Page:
PROFILE: Rosanne Macek, Library Services Director, Mountain View Public Library

An ongoing look at people who work in libraries and information services around the Bay Area.

How did you become a librarian?

Well, I was one of those kids who spent weekends in the library, participated in summer reading, and loved to read, so I thought maybe I’d want to be a librarian when I grew up. However, later on, when I started researching librarianship as a career and found out it required a Master’s Degree, I didn’t think that was for me.

So, I pursued a B.A. in English and planned to become a technical writer. When I was a senior I got a part-time job as a library assistant in a corporate library in a semiconductor company and was hooked! As soon as I finished by B.A. I enrolled immediately in library school at SJSU. I then spent the next 20+ years in high tech, managing research libraries at Apple Inc. and Nortel Networks, and was then Director of Operations for a small telecommunications market research firm.

After getting laid off from my last company, I decided I wanted to make a career change and got hired by the Santa Clara County Library as a part-time substitute reference librarian. I found that I loved serving the public and was lucky enough to be hired full-time, eventually managing libraries in Morgan Hill and Cupertino.

Did you aspire to become a director of a library? If not, how did you come into this position?

I never aspired to management early in my career, but always seemed to get promoted to supervisory positions. After managing a variety of different departments in corporations, and managing two libraries for the Santa Clara County Library, being a library director seemed the next logical career step for me. I joined the City of Mountain View as library director in May of last year.

When you left your position as a Community Librarian at the Santa Clara County Library to become the Director of Library Services in Mountain View Public Library, what was the biggest change for you?

It was a bigger change than I expected! When I managed libraries for the County Library, there were a number of functions, like technical services and IT, that were taken care of at administrative headquarters. As a library director I’m now responsible for those functions as well so that has been a learning curve.

I was also a little surprised with the amount of autonomy I have. I get very little time with my boss, the City Manager. He trusts me to run the library and I have the authority to make whatever changes I think are needed. I was also very pleased that there is a very collegial relationship among all the department directors, even during difficult budget times.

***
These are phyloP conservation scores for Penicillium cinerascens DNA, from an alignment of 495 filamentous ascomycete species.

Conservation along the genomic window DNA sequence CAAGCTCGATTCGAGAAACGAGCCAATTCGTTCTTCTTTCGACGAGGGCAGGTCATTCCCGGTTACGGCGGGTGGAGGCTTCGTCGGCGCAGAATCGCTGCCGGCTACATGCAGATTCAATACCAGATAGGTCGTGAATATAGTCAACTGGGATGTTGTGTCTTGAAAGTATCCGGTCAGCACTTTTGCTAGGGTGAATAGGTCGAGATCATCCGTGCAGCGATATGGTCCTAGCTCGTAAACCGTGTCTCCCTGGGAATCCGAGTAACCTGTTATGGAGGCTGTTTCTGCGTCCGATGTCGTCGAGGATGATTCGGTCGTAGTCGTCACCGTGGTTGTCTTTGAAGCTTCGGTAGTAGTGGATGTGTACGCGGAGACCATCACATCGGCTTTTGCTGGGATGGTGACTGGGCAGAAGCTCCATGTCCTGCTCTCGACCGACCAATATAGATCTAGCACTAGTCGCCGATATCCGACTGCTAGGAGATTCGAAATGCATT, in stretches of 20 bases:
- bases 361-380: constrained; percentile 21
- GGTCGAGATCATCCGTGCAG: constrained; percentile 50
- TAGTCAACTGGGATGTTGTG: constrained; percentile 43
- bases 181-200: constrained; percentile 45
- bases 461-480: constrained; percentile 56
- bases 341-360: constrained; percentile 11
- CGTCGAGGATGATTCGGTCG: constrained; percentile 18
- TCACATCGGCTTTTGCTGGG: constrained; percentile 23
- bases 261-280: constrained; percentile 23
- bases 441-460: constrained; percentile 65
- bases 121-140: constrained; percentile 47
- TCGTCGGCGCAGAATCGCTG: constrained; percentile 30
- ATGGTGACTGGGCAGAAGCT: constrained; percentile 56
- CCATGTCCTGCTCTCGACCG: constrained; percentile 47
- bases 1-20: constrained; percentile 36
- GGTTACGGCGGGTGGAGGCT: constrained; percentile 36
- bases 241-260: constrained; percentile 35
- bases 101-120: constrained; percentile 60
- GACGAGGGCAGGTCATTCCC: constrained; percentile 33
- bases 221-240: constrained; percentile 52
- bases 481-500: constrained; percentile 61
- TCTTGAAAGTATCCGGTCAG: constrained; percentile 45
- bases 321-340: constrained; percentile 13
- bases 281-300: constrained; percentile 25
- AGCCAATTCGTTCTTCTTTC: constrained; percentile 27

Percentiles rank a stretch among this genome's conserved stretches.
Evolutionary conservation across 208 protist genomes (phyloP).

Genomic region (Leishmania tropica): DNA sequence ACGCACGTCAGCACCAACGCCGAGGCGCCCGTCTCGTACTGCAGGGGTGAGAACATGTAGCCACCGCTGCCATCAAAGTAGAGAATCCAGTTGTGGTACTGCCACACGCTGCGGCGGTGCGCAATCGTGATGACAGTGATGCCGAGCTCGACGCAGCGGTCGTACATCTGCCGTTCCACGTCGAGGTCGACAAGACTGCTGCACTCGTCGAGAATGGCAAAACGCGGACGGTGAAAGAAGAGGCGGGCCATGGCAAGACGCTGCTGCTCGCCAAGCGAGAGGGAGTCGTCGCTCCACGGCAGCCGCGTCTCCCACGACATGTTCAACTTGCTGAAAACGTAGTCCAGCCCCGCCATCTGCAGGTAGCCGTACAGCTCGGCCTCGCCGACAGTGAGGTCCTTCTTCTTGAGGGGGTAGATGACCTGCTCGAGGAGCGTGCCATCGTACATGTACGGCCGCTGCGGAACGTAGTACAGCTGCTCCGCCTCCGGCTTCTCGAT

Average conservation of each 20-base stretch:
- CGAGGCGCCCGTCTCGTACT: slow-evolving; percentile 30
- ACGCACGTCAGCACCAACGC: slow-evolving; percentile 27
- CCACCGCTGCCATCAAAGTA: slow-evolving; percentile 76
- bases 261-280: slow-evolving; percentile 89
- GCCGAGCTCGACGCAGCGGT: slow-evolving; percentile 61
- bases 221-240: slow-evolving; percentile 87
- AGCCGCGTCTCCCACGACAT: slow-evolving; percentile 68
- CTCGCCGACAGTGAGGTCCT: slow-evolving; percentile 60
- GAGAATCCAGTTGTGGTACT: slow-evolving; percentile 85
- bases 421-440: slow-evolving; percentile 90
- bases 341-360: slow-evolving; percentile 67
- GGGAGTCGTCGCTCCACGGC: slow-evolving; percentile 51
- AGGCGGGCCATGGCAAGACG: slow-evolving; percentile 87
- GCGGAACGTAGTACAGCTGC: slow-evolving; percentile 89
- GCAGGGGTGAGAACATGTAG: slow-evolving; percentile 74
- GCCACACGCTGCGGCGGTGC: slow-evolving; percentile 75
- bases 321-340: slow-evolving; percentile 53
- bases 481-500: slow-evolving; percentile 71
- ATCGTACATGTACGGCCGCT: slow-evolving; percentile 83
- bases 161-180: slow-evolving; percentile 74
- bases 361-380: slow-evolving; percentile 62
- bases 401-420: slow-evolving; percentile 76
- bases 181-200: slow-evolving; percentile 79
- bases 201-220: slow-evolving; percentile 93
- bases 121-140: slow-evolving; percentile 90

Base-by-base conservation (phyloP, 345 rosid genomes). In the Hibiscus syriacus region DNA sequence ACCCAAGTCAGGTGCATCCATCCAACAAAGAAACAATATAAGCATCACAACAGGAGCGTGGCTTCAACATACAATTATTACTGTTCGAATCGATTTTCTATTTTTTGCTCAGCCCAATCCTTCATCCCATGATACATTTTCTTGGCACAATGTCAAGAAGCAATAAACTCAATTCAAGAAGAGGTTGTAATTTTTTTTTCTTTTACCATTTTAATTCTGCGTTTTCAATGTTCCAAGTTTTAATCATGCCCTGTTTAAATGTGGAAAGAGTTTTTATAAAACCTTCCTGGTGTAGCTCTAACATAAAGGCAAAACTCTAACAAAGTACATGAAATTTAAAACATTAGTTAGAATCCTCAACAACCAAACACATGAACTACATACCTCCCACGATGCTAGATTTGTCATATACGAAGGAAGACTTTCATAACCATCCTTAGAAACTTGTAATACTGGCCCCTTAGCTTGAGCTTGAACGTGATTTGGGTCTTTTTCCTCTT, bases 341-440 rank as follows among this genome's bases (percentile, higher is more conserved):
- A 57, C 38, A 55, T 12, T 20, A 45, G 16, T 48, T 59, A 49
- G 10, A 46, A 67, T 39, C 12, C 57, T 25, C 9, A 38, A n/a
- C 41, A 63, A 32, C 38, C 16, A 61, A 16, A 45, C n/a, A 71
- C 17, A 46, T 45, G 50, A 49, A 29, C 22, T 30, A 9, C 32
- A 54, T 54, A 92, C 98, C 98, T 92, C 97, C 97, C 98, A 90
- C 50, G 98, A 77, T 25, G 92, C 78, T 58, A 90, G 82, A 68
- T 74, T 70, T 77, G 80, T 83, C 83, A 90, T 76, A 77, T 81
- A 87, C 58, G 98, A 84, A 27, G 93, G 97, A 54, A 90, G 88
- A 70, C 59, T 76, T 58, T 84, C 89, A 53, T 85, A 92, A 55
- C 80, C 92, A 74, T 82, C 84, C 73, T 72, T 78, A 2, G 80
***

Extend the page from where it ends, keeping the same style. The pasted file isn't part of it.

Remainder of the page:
What are your plans for the library in the next year? New services?

I think we could do a better job reaching out to our diverse community, so we recently started a series of Internet classes in Spanish. We worked with our local day worker center to promote this and all our classes have been full with waiting lists.

We also need to examine our collection, especially in light of the popularity of e-books. When Jeff Bezos says he is now selling more e-books than paperbooks, I take notice! This could have profound implications for public libraries, and it is a great opportunity for us. We are about to embark on some training for library staff to ensure that we are all up-to-date in this area and then plan to offer workshops and support to the public as more and more of them start to use some sort of e-reader device.

Have the library’s interactions with the community changed? In what way?

We have become a community destination, and I think that will be an important role for us in the future. Our families connect with each other through our story times, our teens hang out and tutor each other in the afternoons, and our adults access the Internet and use our collections for lifelong learning. We have really become a learning and meeting hub for the community.

What was the most memorable experience you had as a librarian?

The most exciting and professionally satisfying experience I’ve ever had was building a new library for the city of Morgan Hill while I was the manager there. It was a wonderful community effort involving library staff, city staff, library support groups, and residents. We all came together to define what the community needed in its public library and worked hard to make it happen. I am very proud of the facility and think it serves residents very well.